• Newfoundland
  • Chinese Shar-Pei
  • Wire Haired Fox Terrier

When the megaesophagus is acquired the listed breeds have shown a predisposition;

  • German Shepherd
  • Golden Retriever
  • Irish Shepherd

Diagnosis of Megaesophagus in Dogs

If aspiration pneumonia occurs (which is quite common) a dog will cough a lot, they will develop lethargy and a fever will ensue. In cases like these, your veterinarian will typically verify that the dog has megaesophagus together with the clinical signs and x-rays which typically average between $200 to $275. When x-raying the chest of the dog a distension of the esophagus will be observed as well as possible aspiration pneumonia.

The hardest part…

In diagnosing megaesophagus is not the actual diagnosis of the megaesophagus itself but the determination of the root cause (if this is even possible). Now in order to determine the possible cause, your veterinarian will likely perform a series of blood tests (approximate cause may range from $200-$350) to look for particular diseases of the nervous system which cause megaesophagus.

 An endoscopy….

May also be required to make a definitive diagnosis in some cases (approximate cause may range from $800-$2500).  This is where your vet will use a tool called an endoscope to examine the inside of the digestive tract and then a biopsy of the area which is being affected.

Treatment of Megaesophagus in Dogs

If the underlying cause can be identified then treatment will be employed.  In cases where some type of foreign object is involved surgery ($3000-$3750) will need to be performed immediately in order to provide relief. If aspiration pneumonia occurs it is life threatening and will require immediate hospitalization ($1000-$6000) which can include oxygen therapy ($200-$300 per event), antibiotics ($20-$150), and other medications.

In a lot of cases…

Treatment of megaesophagus in dogs tends to be relegated to symptomatic approach.  With this it is important for dogs to continue to receive the nutritional requirements that are needed daily along with adequate liquid in order to avoid dehydration ($250-$800). Some common strategies that a veterinarian may recommend to control regurgitation include;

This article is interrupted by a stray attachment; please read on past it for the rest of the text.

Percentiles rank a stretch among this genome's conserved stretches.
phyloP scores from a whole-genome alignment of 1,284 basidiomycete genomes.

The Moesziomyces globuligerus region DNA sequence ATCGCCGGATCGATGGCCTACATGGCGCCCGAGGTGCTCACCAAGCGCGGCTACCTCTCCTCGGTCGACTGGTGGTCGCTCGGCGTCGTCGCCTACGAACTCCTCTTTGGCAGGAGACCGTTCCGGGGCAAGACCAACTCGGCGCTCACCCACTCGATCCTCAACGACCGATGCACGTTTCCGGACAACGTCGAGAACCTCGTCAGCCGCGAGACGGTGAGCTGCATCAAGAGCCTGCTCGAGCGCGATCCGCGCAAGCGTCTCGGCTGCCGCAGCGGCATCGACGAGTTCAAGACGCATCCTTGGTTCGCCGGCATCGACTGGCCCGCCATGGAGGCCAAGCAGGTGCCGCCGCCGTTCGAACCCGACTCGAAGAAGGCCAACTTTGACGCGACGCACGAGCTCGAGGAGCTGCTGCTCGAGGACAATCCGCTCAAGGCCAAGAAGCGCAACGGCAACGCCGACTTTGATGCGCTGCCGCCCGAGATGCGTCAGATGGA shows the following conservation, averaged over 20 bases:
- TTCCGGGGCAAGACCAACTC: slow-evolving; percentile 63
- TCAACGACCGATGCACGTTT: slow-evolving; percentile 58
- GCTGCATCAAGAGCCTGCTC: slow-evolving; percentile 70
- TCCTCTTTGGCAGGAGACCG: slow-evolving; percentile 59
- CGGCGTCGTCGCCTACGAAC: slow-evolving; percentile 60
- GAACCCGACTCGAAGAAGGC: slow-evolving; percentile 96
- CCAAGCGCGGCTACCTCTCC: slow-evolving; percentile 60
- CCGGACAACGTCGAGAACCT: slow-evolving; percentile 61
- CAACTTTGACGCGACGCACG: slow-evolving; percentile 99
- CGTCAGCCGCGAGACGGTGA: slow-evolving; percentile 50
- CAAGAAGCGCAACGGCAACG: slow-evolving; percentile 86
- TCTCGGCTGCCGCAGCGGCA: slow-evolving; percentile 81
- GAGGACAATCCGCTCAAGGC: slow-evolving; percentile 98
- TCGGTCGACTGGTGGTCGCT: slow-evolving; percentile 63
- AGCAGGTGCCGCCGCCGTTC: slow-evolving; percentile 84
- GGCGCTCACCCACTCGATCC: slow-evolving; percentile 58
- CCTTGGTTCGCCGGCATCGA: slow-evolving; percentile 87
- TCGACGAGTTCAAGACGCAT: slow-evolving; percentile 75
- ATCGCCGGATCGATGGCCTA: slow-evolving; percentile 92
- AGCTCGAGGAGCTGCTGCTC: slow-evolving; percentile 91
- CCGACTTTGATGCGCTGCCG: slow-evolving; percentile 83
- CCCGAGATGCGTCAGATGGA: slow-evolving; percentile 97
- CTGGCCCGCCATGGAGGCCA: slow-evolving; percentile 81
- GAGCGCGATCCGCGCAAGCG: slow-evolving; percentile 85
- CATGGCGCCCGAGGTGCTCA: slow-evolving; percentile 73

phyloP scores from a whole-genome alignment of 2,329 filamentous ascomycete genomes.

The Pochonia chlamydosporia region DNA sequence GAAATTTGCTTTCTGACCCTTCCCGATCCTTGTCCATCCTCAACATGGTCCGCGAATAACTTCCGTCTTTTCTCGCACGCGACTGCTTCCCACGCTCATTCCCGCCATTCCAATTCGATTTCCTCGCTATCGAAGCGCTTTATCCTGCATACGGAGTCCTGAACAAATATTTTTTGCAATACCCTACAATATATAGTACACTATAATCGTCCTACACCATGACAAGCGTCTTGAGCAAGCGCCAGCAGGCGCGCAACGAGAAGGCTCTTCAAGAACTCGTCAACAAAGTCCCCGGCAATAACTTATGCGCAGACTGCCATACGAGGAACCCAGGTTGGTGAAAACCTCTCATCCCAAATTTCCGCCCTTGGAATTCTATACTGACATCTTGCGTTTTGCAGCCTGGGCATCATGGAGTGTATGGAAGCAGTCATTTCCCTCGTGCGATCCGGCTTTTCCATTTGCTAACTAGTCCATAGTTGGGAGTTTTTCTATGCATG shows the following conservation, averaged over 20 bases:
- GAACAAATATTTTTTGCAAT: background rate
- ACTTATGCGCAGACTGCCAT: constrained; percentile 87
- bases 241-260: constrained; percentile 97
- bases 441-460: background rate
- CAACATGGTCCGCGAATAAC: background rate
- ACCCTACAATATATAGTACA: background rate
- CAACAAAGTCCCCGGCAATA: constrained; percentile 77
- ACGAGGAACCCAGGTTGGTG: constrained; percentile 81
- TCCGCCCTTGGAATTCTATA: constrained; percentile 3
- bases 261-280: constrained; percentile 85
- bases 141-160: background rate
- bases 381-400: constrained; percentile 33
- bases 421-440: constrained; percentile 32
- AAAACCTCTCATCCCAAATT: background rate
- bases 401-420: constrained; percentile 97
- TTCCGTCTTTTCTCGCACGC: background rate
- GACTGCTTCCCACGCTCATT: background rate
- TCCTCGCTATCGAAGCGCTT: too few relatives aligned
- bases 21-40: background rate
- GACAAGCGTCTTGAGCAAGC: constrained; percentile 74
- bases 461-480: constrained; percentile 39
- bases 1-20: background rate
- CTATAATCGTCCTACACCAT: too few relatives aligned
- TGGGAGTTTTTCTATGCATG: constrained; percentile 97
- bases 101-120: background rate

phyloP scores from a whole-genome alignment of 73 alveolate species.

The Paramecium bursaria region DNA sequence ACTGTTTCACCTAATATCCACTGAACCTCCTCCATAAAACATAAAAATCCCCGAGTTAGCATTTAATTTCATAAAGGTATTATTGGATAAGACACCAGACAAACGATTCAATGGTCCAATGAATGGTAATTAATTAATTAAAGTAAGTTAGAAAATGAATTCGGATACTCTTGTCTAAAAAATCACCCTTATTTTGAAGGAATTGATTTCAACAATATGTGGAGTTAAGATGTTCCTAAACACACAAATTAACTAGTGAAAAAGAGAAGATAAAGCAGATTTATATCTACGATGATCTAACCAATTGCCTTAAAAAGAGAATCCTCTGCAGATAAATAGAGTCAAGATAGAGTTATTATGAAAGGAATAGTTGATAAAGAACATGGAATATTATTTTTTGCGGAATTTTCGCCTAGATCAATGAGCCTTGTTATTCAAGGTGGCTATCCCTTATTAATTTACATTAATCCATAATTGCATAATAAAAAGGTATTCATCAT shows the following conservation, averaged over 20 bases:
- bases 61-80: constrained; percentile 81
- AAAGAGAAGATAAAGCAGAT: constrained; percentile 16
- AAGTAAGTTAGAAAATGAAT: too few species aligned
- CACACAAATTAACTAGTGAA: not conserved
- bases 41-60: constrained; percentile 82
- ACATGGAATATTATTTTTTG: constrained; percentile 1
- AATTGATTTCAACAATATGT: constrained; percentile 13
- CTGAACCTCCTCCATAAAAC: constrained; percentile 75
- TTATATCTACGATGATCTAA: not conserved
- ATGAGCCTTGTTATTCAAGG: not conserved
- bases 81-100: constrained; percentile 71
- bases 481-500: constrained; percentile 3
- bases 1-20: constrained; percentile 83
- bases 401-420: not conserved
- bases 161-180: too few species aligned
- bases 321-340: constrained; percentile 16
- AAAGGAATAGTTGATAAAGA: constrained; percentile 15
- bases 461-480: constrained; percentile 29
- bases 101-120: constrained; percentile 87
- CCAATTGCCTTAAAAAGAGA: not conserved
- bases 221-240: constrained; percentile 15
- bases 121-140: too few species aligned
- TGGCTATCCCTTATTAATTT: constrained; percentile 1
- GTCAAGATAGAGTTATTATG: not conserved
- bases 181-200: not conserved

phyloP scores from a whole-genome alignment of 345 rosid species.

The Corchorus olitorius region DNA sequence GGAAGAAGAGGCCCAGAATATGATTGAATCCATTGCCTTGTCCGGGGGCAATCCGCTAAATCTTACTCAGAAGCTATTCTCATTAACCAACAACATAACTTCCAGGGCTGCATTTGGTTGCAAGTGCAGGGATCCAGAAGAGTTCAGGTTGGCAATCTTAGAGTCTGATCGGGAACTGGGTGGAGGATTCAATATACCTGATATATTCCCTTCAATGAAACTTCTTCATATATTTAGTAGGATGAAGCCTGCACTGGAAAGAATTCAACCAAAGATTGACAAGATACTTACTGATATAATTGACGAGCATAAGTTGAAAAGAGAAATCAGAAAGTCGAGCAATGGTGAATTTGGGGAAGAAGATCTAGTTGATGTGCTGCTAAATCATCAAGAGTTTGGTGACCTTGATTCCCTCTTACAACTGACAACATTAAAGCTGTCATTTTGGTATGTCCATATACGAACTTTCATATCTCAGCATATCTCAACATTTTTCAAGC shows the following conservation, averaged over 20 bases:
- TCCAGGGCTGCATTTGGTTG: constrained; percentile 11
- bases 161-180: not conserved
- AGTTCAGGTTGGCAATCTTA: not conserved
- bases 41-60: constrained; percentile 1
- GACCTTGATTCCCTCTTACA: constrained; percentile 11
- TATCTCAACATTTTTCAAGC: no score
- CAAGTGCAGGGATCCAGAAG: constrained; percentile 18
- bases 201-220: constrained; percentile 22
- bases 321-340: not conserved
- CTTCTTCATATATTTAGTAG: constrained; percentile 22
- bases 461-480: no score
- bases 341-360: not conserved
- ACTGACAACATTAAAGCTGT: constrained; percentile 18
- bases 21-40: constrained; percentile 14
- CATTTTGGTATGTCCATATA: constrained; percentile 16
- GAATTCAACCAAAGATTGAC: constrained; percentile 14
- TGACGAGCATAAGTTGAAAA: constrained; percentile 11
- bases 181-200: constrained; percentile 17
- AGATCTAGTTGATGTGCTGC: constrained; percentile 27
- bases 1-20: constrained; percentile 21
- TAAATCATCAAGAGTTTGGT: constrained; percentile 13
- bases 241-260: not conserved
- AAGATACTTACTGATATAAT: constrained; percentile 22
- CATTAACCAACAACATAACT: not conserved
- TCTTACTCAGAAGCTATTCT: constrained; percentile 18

• Feeding from above in order to assist in the food moving down
  • Food slurries in lieu of crunch food or wet food
  • Keeping the body elevated after eating
  • Esophageal feeding tube ($500-$1500) or surgical stomach tube ($900-$2000)

There is a chair that was created for dogs that suffer from canine megaesophagus that is called the Bailey Chair. The Bailey Chair allows for a dog to sit with it in an upright position allowing for esophageal mobility, perfect for canine megaesophagus.

Now if…

The underlying cause of megaesophagus is able to be determined then treatment of the cause may be able to control or possibly eliminate the megaesophagus. Often times though some lasting damage to the dog’s body from a dilated esophagus and nerve damage has already been done.

Which brings us to…

Where we like to remind folks that we here at IndulgeYourPet are not doctors, veterinarians or medical professionals.  All we are is bunch of folks who just happen to be extremely passionate about animals.

This is why…

We always encourage anyone who believes that there may be something wrong with their pet to immediately take him or her to their local vet.  This way they can ensure that their loved one is getting the care that they need and also possibly avoiding any costly medical bills as a result of any “complications” which could result from waiting too long.

Which brings us to…

Another point that we like to bring up which is cost.  As you may have noticed, we try to give folks a few approximations on what things might cost so that you can get a “idea” about what it might cost to treat your dog if he or she does develop a megaesophagus.  We also like to point out these costs because they often help us drive home just how important it is for folks to at least consider possibly purchasing a pet insurance policy for their pet.

This way…

If you pet does ever get sick or injured, you won’t necessarily be on the hook for 100% of his or here veterinarian bills when they come in.  For more information about information on who we feel currently offers the “Best” pet insurance policies in the industry, feel free to check out our Best Pet Insurance Companies article.